(Today's post by Joshua Jones)
As Adam wrote yesterday, I sat down to write on today’s passage and thought, “What else is there to say?” This section of the Gospel is so powerful, that any words that I use to explain it will not give it justice.
We pick up after Jesus has described to the disciples what is about to happen to him at the Last Supper. He explains that his body will be broken, and his blood would be poured out for the purpose of forgiveness of sins.
Then, Jesus and his disciples went to the Mount of Olives. It is here that Jesus tells the Twelve that they will “fall away” from Him, because of what is to come. Peter answers this claim by telling Jesus that even if all the others denied Him, that he would not, even to the point of death. We know the end of this story- Jesus tells Peter that by the next morning, he would deny Christ three times- and he does.
Many times when we read this, we make Peter out to be the bad guy. “Oh, you denied Christ, Peter? Must suck. I’d never do that!” I think that this failure on Peter’s fault turns out to be a comforting message to all of us. We might not have verbally denied Christ, but we all have fallen in shameful ways. We might have even fallen in ways that seem that we could never recover from, have done things that are“unforgivable”.
Fast-forward a few years. The small following of Jesus Christ has exploded onto the scene, and who is one of the leaders of His Church? Peter. The same guy who had denied him three times in one night. Even after the lowest point of Peter’s life, Jesus lifted him up. The forgiveness that came from the work of atonement on the Cross covered Peter’s low just as well as our lowest moments. Peter believed that even his denial of Christ could be forgiven, so let us, even in our most miserable moments, believe that we can be forgiven as well!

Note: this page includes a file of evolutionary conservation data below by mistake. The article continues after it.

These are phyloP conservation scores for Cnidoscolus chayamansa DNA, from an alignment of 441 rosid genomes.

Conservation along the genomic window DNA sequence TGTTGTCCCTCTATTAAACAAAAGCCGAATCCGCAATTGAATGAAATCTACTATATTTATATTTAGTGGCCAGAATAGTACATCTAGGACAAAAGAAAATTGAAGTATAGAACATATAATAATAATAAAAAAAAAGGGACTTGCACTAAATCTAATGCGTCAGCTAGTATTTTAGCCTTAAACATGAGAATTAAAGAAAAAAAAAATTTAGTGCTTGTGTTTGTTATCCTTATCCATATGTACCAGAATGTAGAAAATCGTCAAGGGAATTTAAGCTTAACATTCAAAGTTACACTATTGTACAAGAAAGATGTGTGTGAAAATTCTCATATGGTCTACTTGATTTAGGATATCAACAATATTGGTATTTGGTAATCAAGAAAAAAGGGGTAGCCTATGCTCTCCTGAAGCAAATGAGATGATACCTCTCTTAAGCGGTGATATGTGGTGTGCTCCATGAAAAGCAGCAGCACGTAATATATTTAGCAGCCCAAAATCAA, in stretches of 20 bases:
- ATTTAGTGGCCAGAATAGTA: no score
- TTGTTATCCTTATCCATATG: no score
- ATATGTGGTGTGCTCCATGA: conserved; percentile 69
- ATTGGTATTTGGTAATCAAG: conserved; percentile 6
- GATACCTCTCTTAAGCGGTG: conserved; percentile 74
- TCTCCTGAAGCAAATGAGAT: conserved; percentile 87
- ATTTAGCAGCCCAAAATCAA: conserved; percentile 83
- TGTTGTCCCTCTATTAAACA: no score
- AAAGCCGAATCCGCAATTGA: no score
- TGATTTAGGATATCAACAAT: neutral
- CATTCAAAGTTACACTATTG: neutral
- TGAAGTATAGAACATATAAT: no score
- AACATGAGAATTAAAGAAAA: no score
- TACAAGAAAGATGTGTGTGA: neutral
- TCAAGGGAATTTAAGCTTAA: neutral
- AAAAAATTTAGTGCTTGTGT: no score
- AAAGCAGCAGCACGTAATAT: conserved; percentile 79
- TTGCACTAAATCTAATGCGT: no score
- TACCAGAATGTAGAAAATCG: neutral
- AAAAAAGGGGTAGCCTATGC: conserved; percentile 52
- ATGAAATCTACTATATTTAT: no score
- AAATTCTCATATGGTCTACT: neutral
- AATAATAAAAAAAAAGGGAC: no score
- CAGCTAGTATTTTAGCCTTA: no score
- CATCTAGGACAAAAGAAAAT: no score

After this, Jesus leaves his disciples to stand watch while he prays in the Garden of Gethsemane. Knowing what is coming, Jesus prays for a way out, if possible. However, he prays that not His will, but the will of the Father be done. Reading through, I found this to be a beautiful picture. Just verses earlier, we see a foreshadow of Peter’s failure, and the lack of strength in man. As Jesus prays in the Garden, we see the bravery and the strength to follow the will of God. Jesus knew the end goal. He knew he would suffer. He knew that he would be broken and bled out. However, Jesus prayed that his fear would not take over, but that God’s will would be done. This moment is a beautiful picture of how Jesus was both fully man and fully God. His fear was crippling. He was pleading with the Father for a way out. However, when He knew it was the will of the Father, He was prepared to go through with it. Jesus, the Son of Man, the Son of God, took this upon himself willingly. Knowing he was a sheep being led to the slaughter, he rose and faced his arrest.
It blows my mind that all of this was done for me. For the moments that I don’t want anyone to see. For my sinfulness. To provide a way out of my destruction, Jesus, the perfect One, went through severe emotional and physical pain in order to provide redemption. Knowing that, I cannot help but worship Him. Hallelujah and Amen.